DECISION: IW failed to attend the CCH resulting in a 10-day letter. But DWC sent that letter to a different address than the correct address which the CCH set notice was sent. The ALJ is to determine if there is good cause for her failure to attend the CCH, and if so, to allow the parties the opportunity of presenting their evidence.

WHAT THIS MEANS FOR YOU: Not everyone, including DWC staff, is right all the time.

• APD 240312

DECISION: The parties agreed on the record to modify the extent of the injury issue and then agreed to resolve some of those issues. The record is unclear if the parties agreed to drop (for now) the remaining extent of the injury issues or to agree those conditions are not compensable. Further, none of the certifications in evidence rate the compensable injury as the parties agreed to at the CCH. On remand, the ALJ is to determine if the parties agree that the conditions the BRO certified as the disputed conditions (but not included in the agreed modification of the issue) are not compensable or whether the parties agree to drop those conditions from the certified EOI issue. Then the parties must present an MMI/IR certification that is adoptable and rates the compensable injury.

WHAT THIS MEANS FOR YOU: Marry-up the extent with the DWC-69.

• APD 240492

DECISION: The AP found none of the three MMI/IR certifications in evidence were adoptable. The certification adopted by the ALJ considered conditions that neither have been accepted nor administratively determined to be part of the compensable injury. The other two certifications only considered sprains/strains, and the injury extends to and includes multiple disc pathologies.

WHAT THIS MEANS FOR YOU: The MMI/IR certification must rate the compensable injury and only the compensable injury.

• APD 240482

DECISION: The worker sustained among other injuries a thoracic strain. The certifying doctor used the Cervicothoracic Category from the AMA Guides when the Thoracolumbar Category would have been appropriate.

WHAT THIS MEANS FOR YOU: Thoracic injuries are not cervical injuries. 

• APD 240501

DECISION: The AP mathematically corrected the IR. The certifying doctor incorrectly used the AMA Guides tables for upper extremity IR and converted to a 6% instead of a 7%. The AP did not specify at what stage the doctor erred in the calculation. The AP did not discuss if there was another adoptable rating in evidence. Instead, the AP did the math for the doctor.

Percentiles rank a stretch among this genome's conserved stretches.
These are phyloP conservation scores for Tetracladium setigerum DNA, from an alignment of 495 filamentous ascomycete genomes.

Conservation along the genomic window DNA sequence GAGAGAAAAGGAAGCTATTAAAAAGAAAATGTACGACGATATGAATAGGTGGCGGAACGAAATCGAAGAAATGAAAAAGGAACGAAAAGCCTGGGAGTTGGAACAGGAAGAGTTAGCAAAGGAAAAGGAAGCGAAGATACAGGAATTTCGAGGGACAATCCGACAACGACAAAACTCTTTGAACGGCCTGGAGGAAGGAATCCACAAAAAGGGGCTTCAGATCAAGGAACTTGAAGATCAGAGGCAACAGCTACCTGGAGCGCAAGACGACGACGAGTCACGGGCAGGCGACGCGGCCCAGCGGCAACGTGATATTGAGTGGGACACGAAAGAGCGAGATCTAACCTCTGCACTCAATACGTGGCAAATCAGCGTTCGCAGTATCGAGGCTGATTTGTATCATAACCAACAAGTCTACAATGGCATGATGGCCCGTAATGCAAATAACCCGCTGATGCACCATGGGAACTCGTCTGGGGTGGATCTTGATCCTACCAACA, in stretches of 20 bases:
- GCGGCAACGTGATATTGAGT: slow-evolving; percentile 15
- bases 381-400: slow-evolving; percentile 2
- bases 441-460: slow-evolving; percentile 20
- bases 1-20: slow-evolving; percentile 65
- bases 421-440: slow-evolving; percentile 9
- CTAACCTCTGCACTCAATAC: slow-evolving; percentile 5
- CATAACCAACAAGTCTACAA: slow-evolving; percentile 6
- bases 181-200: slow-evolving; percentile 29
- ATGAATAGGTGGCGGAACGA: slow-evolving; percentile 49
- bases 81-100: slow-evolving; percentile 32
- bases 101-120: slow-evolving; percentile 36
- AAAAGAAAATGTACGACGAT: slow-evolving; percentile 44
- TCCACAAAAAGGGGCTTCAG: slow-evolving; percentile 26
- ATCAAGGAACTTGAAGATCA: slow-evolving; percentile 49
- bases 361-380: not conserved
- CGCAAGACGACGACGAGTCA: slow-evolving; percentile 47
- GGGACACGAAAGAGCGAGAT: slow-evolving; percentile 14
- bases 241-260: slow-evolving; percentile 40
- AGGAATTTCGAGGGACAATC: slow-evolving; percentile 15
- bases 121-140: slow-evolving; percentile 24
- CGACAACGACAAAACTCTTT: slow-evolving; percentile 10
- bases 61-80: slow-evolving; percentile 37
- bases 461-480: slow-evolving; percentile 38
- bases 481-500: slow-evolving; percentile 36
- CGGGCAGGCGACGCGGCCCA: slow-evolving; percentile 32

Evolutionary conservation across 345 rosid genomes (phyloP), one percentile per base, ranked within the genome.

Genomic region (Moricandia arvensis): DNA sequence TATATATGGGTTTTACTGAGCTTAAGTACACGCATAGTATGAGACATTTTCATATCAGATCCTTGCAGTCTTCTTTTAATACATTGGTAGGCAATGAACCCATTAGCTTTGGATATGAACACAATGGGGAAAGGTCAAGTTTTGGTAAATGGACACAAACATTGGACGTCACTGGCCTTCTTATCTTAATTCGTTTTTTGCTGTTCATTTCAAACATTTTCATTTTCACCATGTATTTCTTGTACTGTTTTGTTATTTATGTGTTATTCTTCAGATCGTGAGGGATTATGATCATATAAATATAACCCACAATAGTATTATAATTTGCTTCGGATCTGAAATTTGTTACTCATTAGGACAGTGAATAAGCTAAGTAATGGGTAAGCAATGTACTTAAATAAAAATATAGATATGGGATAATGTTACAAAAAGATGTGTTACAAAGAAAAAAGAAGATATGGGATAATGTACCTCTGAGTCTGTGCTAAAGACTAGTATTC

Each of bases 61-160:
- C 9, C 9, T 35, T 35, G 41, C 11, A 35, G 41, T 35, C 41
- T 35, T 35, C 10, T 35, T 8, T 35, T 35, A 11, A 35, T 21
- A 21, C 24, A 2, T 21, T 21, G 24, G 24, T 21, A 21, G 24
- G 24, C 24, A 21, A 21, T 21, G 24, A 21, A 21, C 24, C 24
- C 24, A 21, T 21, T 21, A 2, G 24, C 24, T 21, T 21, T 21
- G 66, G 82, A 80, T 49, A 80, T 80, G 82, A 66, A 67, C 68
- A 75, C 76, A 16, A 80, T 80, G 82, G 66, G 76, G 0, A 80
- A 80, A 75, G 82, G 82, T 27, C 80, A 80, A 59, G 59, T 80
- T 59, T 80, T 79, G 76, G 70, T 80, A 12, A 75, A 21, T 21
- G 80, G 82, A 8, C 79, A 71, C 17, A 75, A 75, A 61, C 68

WHAT THIS MEANS FOR YOU: Learn how to use the AMA Guides for upper extremity impairment.

• APD 240429

DECISION: The record was held open after the CCH in part to receive the DD’s Figure 1 ROM worksheets. The ALJ relied upon these measurements when rendering the D&O. But Figure 1was not included in the case file forwarded to the AP, requiring reversal.

WHAT THIS MEANS FOR YOU: ROM documentation is everything, especially when the ALJ has it, and the AP doesn’t.

•  Waeli v. BWFS Indus., LLC, __ S.W.3d __, 2024 Tex. App. LEXIS 3915 (Tex. App.—Houston [14th Dist.] June 6, 2024, no pet. h.)

DECISION: The exclusive remedy defense bars negligence actions filed by an employee of a Temporary Services Company (TES) against the client company of TES pursuant to Texas Labor Code Section 93. In this case, the employee of the TES was placed with a client company. The TES had a contract with the client company and agreed to provide workers’ compensation. TES maintained workers’ compensation insurance for its employees.

WHAT THIS MEANS FOR YOU: TLC 93 applies the exclusive remedy bar to claims against TES and its client company.

•  Conroe Indep. Sch. Dist. v. Osuna, __ S.W.3d __, 2024 Tex. App. LEXIS 3581 (Tex. App.—Beaumont May 23, 2024, no pet. h.)

DECISION: The custodial worker was injured working as a custodian when sprayed with a chemical used for cleaning. The doctor eventually returned the worker back to work with a restriction of not being exposed to the chemical found in the cleaning spray. Eventually, the district terminated her employment. She sued for retaliatory discharge. But the Texas Tort Claim Act does not waive governmental immunity from discrimination or discharge claims brought by a custodian who filed or instituted a workers’ compensation claim. (The legislature did waive such claims if the worker is a first responder.)

WHAT THIS MEANS FOR YOU: Political entities enjoy governmental immunity from Chapter 451 claims unless the employee is a first responder.

You’ve got WC questions?  We have answers.  Send your questions to Q&A.

For Employer’s Liability, General Liability, Subro, and all other areas of law, email questions here.

Want some CE credit?  Come and get it!  Join us for Lunch and Learns every Friday.  For information and registration, email CE Department.

Have questions about Designated Doctors, RMEs, or Peer Reviews or have records for a DD, RME, or Peer?  Email our DD Department.

Do you have a hearing and need help or need to send records for an already set hearing?  Please send all set notices and records to DWCHearings@Downsstanford.com.